Both Coca-Cola and Pepsi add phosphoric acid $H_3PO_4$ to their colas to give them a signature "bite".

The kidneys use a phosphoric acid/dihydrogen phosphate/hydrogen phosphate homeostasis as one mechanism to eliminate/excrete excess acid from the body.

The issue of whether sodas containing phosphoric acid can exacerbate osteoporosis and related conditions has been explored here and in some detail on Wikipedia, but I'm more interested in direct effects on the kidney.

I'm interested to know if the overall renal physiology is adversely affected by extra phosphoric acid that long-term moderate consumption (say a single 2L bottle per week for a year) of soda would introduce (including interrupting or saturating the Na-Pi transporter)?

  • 2
    $\begingroup$ Could you define "long-term"? Say, one 200ml can of soda/day for 10 years? $\endgroup$
    – nico
    Commented Dec 2, 2012 at 8:46
  • $\begingroup$ @nico That's a good idea. I was trying to make it more abstract and less "medical advice"y. $\endgroup$
    – jonsca
    Commented Dec 2, 2012 at 8:47
  • $\begingroup$ It's just that I have the feeling that the result would vary a lot depending on the frequency of assumption (not that I have any data whatsoever regarding this issue. Very interesting nevertheless!) $\endgroup$
    – nico
    Commented Dec 2, 2012 at 10:00

1 Answer 1


The phosphoric acid in cola will contribute to dietary intake of phosphate. I may be missing something, but, since the transporter functions to reabsorb phosphate that has been filtered out at the glomerulus, excess phosphate will spill over into the urine.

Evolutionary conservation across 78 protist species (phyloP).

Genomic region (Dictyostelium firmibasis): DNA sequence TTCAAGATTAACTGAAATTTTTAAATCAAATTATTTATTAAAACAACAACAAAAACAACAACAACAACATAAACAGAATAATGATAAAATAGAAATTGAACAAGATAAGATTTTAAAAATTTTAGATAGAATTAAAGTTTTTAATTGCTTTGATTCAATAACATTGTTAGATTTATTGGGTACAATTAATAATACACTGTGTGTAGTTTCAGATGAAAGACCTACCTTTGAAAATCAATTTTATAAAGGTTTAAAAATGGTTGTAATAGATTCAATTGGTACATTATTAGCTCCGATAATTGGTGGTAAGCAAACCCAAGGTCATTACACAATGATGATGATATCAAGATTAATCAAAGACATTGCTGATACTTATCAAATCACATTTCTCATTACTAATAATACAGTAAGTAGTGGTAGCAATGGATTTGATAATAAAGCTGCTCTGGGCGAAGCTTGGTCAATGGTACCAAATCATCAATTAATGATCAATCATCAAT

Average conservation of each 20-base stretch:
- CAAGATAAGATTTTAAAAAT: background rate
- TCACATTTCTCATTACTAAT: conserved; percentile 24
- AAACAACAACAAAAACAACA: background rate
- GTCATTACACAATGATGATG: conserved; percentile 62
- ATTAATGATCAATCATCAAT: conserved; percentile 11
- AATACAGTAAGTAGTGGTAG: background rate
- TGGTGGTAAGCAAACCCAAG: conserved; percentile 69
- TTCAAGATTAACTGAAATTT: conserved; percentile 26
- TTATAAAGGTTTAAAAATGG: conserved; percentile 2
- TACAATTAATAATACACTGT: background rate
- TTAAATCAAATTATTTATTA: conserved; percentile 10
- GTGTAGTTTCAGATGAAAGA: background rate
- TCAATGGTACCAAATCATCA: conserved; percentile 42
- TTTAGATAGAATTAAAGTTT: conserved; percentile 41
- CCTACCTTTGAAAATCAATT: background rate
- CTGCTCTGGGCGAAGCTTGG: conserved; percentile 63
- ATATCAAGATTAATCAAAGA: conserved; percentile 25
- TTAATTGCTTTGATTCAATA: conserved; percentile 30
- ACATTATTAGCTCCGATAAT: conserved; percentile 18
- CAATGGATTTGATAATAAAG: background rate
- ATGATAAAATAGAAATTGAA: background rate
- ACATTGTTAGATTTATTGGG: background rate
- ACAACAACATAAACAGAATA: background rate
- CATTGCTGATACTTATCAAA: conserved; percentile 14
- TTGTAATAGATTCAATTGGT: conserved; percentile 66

According to Wikipedia the RDA for phosphorus is 700 mg and the tolerable upper intake level is 4000 mg. Coca cola contains 17 mg phosphorus (as phosphate) 100 ml-1 (which is 340 mg in 2 L)

According to this source,

in the United States, an average person drinks 412 8-ounce drinks — or 3296 ounces — of Coke per year.

This works out at 9 oz per day = 266 ml = 45 mg phosphorus

For comparison (from here):

  • white flour contains 595 mg 100 g-1
  • one boiled egg contains 220 mg
  • canned salmon contains 240 mg 100 g-1
  • $\begingroup$ No, you didn't miss anything, great answer! I was thinking about the precision of the acid-base balance of that particular system being disturbed (realizing, of course, that it potentially only handles "spillovers" from the bicarb system, I think). It's interesting to see the comparison of the content with other foods, though I'd be curious about how much of that in the egg, etc., is AMP/ATP and others. $\endgroup$
    – jonsca
    Commented Dec 3, 2012 at 3:31
  • $\begingroup$ Brain fart on selecting this as the answer, sorry for the delay. $\endgroup$
    – jonsca
    Commented Jul 11, 2013 at 22:36

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